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All teachers will work Saturday mornings soon, then Sunday have longer days and shorter holidays ...

Discussion in 'Education news' started by binaryhex, Jan 21, 2018.

  1. Ex-teacher

    Ex-teacher New commenter

    A school I worked in had after school revision sessions for year 11s. These were compulsory for students to attend, but, due to being on the limits of directed time as it was, were voluntary for staff to attend. We never were quite sure how that worked...

    I remember asking one student to leave . He had arrived late , as high as a kite, with one thing on his agenda - to continue to disrupt this session as he did lessons. I reported the incident to leadership, as we had been told to do. Gawd, did I get a a rollicking...you know, the usual...your session wasn't interesting enough and all that... At the time, i was doing 3 voluntary sessions after school to help students with their practical CAT (d&t). I pointed this out and muttered something about maybe i was doing too many... No support or acknowledgement given. The student was excluded the following day however, for disrupting, er, the leadership team members lesson. I refrained from comment...
     
    Last edited: Jan 24, 2018
    Yoda-, drek and JohnJCazorla like this.
  2. Moony

    Moony Lead commenter

    Victim blaming much?
     
    tonymars likes this.
  3. David Getling

    David Getling Senior commenter

    Well done Ridley! Part of the problem is the bloody nonsense teachers are told about always focusing on the positive when speaking to parents. If their kid is a little b*****d then I've no problem saying so. When I was teaching in Milan I can remember telling an American father, in front of his son, exactly what the boy was like. I could see from the look on his face that there was going to be a reckoning when he got the boy home. Your "her", however is telling because all too often we only see the mothers who, also all too often, let their sons get away with murder.

    HS9981, South Korea and other Asian countries clearly demonstrate how, in stark contrast to the UK, they highly value education. To use your own words, if most people in this country valued education then, in all likelihood, we wouldn't have the **** poor teaching that is common in our state schools.
     
    schoolsout4summer likes this.
  4. David Getling

    David Getling Senior commenter

    Better victim blaming, than a victim culture. Nobody likes a grovelling coward.
     
  5. Shedman

    Shedman Star commenter

    Putting yourself first is the best thing a teacher can do for their students. Students deserve to be taught by motivated, fresh, well rested and inspiring teachers not the run-ragged, harassed and stressed.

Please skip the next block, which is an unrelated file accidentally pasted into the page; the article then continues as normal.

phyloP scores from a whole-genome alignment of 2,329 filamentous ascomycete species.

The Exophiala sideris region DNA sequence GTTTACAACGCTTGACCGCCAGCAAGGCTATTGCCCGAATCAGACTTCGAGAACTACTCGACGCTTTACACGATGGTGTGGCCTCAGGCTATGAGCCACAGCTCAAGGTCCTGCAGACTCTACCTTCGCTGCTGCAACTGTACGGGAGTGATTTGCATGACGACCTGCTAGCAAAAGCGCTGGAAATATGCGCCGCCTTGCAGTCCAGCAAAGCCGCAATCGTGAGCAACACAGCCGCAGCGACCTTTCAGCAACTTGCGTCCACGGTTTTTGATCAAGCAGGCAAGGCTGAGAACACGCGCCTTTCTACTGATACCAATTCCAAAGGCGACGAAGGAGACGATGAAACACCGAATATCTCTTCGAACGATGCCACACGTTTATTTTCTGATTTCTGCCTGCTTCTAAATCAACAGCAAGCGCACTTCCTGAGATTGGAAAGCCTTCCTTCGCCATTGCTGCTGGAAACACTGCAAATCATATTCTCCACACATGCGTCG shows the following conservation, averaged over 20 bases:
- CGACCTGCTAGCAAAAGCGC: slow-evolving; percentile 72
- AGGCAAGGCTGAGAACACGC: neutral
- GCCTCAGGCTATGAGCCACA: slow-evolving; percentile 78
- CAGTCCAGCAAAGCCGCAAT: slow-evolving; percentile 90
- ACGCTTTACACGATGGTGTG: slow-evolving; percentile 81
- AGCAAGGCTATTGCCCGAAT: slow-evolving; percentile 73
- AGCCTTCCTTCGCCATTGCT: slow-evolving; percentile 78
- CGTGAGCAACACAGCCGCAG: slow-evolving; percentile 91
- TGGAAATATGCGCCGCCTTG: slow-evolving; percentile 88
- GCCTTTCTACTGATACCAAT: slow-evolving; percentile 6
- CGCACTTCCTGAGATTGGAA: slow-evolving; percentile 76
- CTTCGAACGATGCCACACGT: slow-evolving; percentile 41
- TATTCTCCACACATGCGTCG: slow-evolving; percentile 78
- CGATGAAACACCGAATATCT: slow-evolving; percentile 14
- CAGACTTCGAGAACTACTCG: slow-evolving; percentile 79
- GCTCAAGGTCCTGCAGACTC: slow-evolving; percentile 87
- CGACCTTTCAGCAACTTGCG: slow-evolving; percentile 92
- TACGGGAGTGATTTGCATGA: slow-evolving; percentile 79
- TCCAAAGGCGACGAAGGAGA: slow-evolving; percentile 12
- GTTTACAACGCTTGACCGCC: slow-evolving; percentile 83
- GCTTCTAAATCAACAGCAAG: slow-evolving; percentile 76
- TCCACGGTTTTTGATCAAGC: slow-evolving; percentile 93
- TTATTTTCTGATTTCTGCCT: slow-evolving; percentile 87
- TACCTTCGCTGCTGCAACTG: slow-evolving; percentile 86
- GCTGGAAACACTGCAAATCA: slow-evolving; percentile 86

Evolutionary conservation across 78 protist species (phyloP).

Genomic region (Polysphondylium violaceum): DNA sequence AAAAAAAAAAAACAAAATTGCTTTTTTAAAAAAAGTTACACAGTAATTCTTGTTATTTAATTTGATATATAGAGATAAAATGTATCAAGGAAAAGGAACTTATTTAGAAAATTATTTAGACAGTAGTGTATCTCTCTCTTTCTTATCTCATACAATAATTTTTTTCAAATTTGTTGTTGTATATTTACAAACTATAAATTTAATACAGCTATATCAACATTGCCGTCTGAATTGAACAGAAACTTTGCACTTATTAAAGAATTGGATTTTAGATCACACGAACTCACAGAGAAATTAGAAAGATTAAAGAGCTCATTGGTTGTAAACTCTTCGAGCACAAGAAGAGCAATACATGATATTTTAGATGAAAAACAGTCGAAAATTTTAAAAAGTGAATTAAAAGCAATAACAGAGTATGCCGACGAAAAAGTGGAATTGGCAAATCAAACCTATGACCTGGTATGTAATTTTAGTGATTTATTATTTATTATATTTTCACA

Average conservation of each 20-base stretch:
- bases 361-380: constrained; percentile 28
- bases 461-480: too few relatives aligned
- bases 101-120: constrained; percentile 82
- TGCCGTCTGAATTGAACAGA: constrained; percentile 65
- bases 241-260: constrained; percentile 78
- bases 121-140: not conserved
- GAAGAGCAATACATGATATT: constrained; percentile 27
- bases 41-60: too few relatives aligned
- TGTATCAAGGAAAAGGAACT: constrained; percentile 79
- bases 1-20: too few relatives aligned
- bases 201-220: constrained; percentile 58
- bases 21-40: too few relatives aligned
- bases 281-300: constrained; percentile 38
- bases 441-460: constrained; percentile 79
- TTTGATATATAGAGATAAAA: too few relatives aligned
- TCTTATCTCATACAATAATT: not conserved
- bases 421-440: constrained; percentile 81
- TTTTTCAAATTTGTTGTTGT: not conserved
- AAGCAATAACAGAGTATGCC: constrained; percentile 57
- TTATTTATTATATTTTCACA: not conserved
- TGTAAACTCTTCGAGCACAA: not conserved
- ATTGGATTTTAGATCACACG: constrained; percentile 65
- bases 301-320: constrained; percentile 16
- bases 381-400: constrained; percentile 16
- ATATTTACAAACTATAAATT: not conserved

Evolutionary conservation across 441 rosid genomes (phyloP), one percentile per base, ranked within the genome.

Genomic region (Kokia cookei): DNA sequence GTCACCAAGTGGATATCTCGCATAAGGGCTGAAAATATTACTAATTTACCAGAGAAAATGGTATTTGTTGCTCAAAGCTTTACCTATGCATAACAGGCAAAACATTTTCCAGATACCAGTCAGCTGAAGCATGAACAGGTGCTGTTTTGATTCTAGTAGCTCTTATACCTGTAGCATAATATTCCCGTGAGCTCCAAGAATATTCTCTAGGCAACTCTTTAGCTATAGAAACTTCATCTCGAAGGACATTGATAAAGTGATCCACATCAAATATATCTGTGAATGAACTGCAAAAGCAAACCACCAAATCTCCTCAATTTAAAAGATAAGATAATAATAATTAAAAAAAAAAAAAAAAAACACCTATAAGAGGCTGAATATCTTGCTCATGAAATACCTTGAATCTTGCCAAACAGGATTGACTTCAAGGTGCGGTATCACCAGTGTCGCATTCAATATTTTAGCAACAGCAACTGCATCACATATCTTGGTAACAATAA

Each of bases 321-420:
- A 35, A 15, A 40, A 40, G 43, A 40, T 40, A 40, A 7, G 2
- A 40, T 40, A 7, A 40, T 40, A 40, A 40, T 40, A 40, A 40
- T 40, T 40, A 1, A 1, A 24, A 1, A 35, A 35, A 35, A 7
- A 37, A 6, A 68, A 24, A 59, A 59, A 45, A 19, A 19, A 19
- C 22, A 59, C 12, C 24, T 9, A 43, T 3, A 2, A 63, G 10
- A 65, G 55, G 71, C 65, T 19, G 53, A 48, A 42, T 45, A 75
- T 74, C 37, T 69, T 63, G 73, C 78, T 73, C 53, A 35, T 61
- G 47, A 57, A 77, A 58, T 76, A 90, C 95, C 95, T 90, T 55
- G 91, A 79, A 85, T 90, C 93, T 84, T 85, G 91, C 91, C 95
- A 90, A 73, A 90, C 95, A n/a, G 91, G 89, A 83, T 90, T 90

JohnJCazorla, blazer, Moony and 2 others like this.
  6. David Getling

    David Getling Senior commenter

    Time and time again, and throughout industry, not just schools, research has indicated that overworking staff is counter productive. This finding has been cited by high profile and respected organisations for decades. But most management is like the fool who sees an E-type for sale at a ludicrously low price and convinces himself that he has found a terrific bargain. All that rust is just on the surface, to be quickly removed with a damp cloth, and the car just happens to be parked over that large puddle of oil.

    People, and governments and managers in particular, are great at believing what they want to believe, even in the face of overwhelming evidence to the contrary. Just look at how the NHS is being allowed to go down the toilet, faster than a flushed turd.
     
  7. Moony

    Moony Lead commenter

    So you will just set up shop as a different source of bullying then? Must be lovely to be you....
     
  8. hs9981

    hs9981 Occasional commenter

    Before the introduction of the new maths GSCE in the UK, I gave a higher paper to a Korean elementary school teacher to look at. They said they covered everything on the paper with grade 6 (around UK yr 7)! (AND MORE)
     
  9. tigerbright

    tigerbright New commenter

    Have to agree with you David. In my previous business life, you stood up for your rights and 'held no prisoners.' If only all teachers would unite and say 'NO' then there's not a lot senior management or DfE could do.
     
    Compassman likes this.
  10. binaryhex

    binaryhex Senior commenter

    Saying No is all but impossible when the Unions are like fluffy little pussys, who like their tummys being rubbed; Pension benefits curtailed. Real earnings for all but SLT slashed over the last 5 years. Pay progression a thing of the past. Older teachers booted out to be replaced with cheap youngsters and the youngest workforce in history. Professional standards for new highly qualified teachers all but disappeared. Still horrendous workload issues; Introduction of evening and weekend work. And on the list grows.